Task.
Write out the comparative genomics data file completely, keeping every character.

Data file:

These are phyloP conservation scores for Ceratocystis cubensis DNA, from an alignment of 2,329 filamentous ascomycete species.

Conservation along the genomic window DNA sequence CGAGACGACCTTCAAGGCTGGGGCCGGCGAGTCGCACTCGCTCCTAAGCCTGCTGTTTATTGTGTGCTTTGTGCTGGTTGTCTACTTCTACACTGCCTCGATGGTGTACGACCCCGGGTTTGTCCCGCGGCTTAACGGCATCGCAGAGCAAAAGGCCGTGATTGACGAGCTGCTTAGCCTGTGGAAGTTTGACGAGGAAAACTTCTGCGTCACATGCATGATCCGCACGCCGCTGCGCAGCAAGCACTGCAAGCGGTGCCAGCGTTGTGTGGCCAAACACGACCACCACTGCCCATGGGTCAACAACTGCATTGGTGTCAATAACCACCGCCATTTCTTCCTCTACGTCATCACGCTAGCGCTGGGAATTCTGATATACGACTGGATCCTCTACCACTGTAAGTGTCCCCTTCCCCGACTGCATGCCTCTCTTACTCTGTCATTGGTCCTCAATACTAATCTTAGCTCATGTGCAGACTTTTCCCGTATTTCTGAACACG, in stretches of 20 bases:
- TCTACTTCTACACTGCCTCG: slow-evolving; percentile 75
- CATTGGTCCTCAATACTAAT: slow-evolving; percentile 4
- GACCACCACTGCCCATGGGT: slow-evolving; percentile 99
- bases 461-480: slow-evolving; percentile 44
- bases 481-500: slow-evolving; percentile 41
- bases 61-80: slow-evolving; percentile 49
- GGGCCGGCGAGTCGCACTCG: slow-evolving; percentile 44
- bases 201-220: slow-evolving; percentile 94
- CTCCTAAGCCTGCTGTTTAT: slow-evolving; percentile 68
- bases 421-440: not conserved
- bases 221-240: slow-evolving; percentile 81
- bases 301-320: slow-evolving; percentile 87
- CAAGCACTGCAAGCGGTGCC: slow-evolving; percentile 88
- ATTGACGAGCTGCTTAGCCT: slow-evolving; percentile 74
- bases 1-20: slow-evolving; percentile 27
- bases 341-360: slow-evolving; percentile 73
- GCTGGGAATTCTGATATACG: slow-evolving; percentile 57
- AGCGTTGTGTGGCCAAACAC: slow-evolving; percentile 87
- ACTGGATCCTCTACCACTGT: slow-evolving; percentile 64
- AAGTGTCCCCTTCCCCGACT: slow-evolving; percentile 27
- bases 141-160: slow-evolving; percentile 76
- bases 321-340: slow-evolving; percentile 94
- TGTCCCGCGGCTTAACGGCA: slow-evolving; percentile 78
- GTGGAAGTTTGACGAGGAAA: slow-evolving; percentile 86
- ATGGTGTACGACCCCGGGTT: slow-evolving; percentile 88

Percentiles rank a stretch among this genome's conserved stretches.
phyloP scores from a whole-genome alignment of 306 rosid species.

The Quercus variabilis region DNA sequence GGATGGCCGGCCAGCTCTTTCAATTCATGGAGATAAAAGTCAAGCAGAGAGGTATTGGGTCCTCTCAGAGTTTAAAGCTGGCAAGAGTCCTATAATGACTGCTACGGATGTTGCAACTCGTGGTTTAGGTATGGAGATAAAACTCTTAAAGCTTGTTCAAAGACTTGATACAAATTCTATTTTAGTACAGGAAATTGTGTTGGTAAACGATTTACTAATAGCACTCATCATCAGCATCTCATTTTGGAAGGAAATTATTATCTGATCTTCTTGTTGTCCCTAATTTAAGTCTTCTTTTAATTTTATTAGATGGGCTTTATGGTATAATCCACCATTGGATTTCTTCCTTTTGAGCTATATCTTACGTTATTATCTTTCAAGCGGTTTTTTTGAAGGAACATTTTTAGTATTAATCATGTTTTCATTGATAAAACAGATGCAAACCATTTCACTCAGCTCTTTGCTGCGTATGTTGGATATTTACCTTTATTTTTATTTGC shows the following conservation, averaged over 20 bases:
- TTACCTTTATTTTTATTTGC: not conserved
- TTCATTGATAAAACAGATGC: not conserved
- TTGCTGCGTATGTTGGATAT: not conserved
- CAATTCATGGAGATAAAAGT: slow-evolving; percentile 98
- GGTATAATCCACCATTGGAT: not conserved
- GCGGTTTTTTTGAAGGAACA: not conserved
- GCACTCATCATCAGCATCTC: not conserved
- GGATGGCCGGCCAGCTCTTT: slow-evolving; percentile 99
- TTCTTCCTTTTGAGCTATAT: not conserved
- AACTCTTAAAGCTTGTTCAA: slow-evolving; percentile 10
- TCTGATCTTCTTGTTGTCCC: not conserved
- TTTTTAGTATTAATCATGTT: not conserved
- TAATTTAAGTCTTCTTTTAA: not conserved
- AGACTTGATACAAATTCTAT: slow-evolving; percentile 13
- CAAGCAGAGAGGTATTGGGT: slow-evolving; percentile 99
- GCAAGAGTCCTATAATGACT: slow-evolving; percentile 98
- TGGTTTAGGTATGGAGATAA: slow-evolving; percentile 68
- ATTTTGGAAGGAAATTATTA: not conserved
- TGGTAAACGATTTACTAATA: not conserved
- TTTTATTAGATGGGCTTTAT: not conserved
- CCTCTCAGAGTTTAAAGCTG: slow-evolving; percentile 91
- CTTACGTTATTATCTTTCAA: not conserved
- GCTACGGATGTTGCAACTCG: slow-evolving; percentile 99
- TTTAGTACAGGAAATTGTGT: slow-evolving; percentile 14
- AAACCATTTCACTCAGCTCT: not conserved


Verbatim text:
These are phyloP conservation scores for Ceratocystis cubensis DNA, from an alignment of 2,329 filamentous ascomycete species.

Conservation along the genomic window DNA sequence CGAGACGACCTTCAAGGCTGGGGCCGGCGAGTCGCACTCGCTCCTAAGCCTGCTGTTTATTGTGTGCTTTGTGCTGGTTGTCTACTTCTACACTGCCTCGATGGTGTACGACCCCGGGTTTGTCCCGCGGCTTAACGGCATCGCAGAGCAAAAGGCCGTGATTGACGAGCTGCTTAGCCTGTGGAAGTTTGACGAGGAAAACTTCTGCGTCACATGCATGATCCGCACGCCGCTGCGCAGCAAGCACTGCAAGCGGTGCCAGCGTTGTGTGGCCAAACACGACCACCACTGCCCATGGGTCAACAACTGCATTGGTGTCAATAACCACCGCCATTTCTTCCTCTACGTCATCACGCTAGCGCTGGGAATTCTGATATACGACTGGATCCTCTACCACTGTAAGTGTCCCCTTCCCCGACTGCATGCCTCTCTTACTCTGTCATTGGTCCTCAATACTAATCTTAGCTCATGTGCAGACTTTTCCCGTATTTCTGAACACG, in stretches of 20 bases:
- TCTACTTCTACACTGCCTCG: slow-evolving; percentile 75
- CATTGGTCCTCAATACTAAT: slow-evolving; percentile 4
- GACCACCACTGCCCATGGGT: slow-evolving; percentile 99
- bases 461-480: slow-evolving; percentile 44
- bases 481-500: slow-evolving; percentile 41
- bases 61-80: slow-evolving; percentile 49
- GGGCCGGCGAGTCGCACTCG: slow-evolving; percentile 44
- bases 201-220: slow-evolving; percentile 94
- CTCCTAAGCCTGCTGTTTAT: slow-evolving; percentile 68
- bases 421-440: not conserved
- bases 221-240: slow-evolving; percentile 81
- bases 301-320: slow-evolving; percentile 87
- CAAGCACTGCAAGCGGTGCC: slow-evolving; percentile 88
- ATTGACGAGCTGCTTAGCCT: slow-evolving; percentile 74
- bases 1-20: slow-evolving; percentile 27
- bases 341-360: slow-evolving; percentile 73
- GCTGGGAATTCTGATATACG: slow-evolving; percentile 57
- AGCGTTGTGTGGCCAAACAC: slow-evolving; percentile 87
- ACTGGATCCTCTACCACTGT: slow-evolving; percentile 64
- AAGTGTCCCCTTCCCCGACT: slow-evolving; percentile 27
- bases 141-160: slow-evolving; percentile 76
- bases 321-340: slow-evolving; percentile 94
- TGTCCCGCGGCTTAACGGCA: slow-evolving; percentile 78
- GTGGAAGTTTGACGAGGAAA: slow-evolving; percentile 86
- ATGGTGTACGACCCCGGGTT: slow-evolving; percentile 88

Percentiles rank a stretch among this genome's conserved stretches.
phyloP scores from a whole-genome alignment of 306 rosid species.

The Quercus variabilis region DNA sequence GGATGGCCGGCCAGCTCTTTCAATTCATGGAGATAAAAGTCAAGCAGAGAGGTATTGGGTCCTCTCAGAGTTTAAAGCTGGCAAGAGTCCTATAATGACTGCTACGGATGTTGCAACTCGTGGTTTAGGTATGGAGATAAAACTCTTAAAGCTTGTTCAAAGACTTGATACAAATTCTATTTTAGTACAGGAAATTGTGTTGGTAAACGATTTACTAATAGCACTCATCATCAGCATCTCATTTTGGAAGGAAATTATTATCTGATCTTCTTGTTGTCCCTAATTTAAGTCTTCTTTTAATTTTATTAGATGGGCTTTATGGTATAATCCACCATTGGATTTCTTCCTTTTGAGCTATATCTTACGTTATTATCTTTCAAGCGGTTTTTTTGAAGGAACATTTTTAGTATTAATCATGTTTTCATTGATAAAACAGATGCAAACCATTTCACTCAGCTCTTTGCTGCGTATGTTGGATATTTACCTTTATTTTTATTTGC shows the following conservation, averaged over 20 bases:
- TTACCTTTATTTTTATTTGC: not conserved
- TTCATTGATAAAACAGATGC: not conserved
- TTGCTGCGTATGTTGGATAT: not conserved
- CAATTCATGGAGATAAAAGT: slow-evolving; percentile 98
- GGTATAATCCACCATTGGAT: not conserved
- GCGGTTTTTTTGAAGGAACA: not conserved
- GCACTCATCATCAGCATCTC: not conserved
- GGATGGCCGGCCAGCTCTTT: slow-evolving; percentile 99
- TTCTTCCTTTTGAGCTATAT: not conserved
- AACTCTTAAAGCTTGTTCAA: slow-evolving; percentile 10
- TCTGATCTTCTTGTTGTCCC: not conserved
- TTTTTAGTATTAATCATGTT: not conserved
- TAATTTAAGTCTTCTTTTAA: not conserved
- AGACTTGATACAAATTCTAT: slow-evolving; percentile 13
- CAAGCAGAGAGGTATTGGGT: slow-evolving; percentile 99
- GCAAGAGTCCTATAATGACT: slow-evolving; percentile 98
- TGGTTTAGGTATGGAGATAA: slow-evolving; percentile 68
- ATTTTGGAAGGAAATTATTA: not conserved
- TGGTAAACGATTTACTAATA: not conserved
- TTTTATTAGATGGGCTTTAT: not conserved
- CCTCTCAGAGTTTAAAGCTG: slow-evolving; percentile 91
- CTTACGTTATTATCTTTCAA: not conserved
- GCTACGGATGTTGCAACTCG: slow-evolving; percentile 99
- TTTAGTACAGGAAATTGTGT: slow-evolving; percentile 14
- AAACCATTTCACTCAGCTCT: not conserved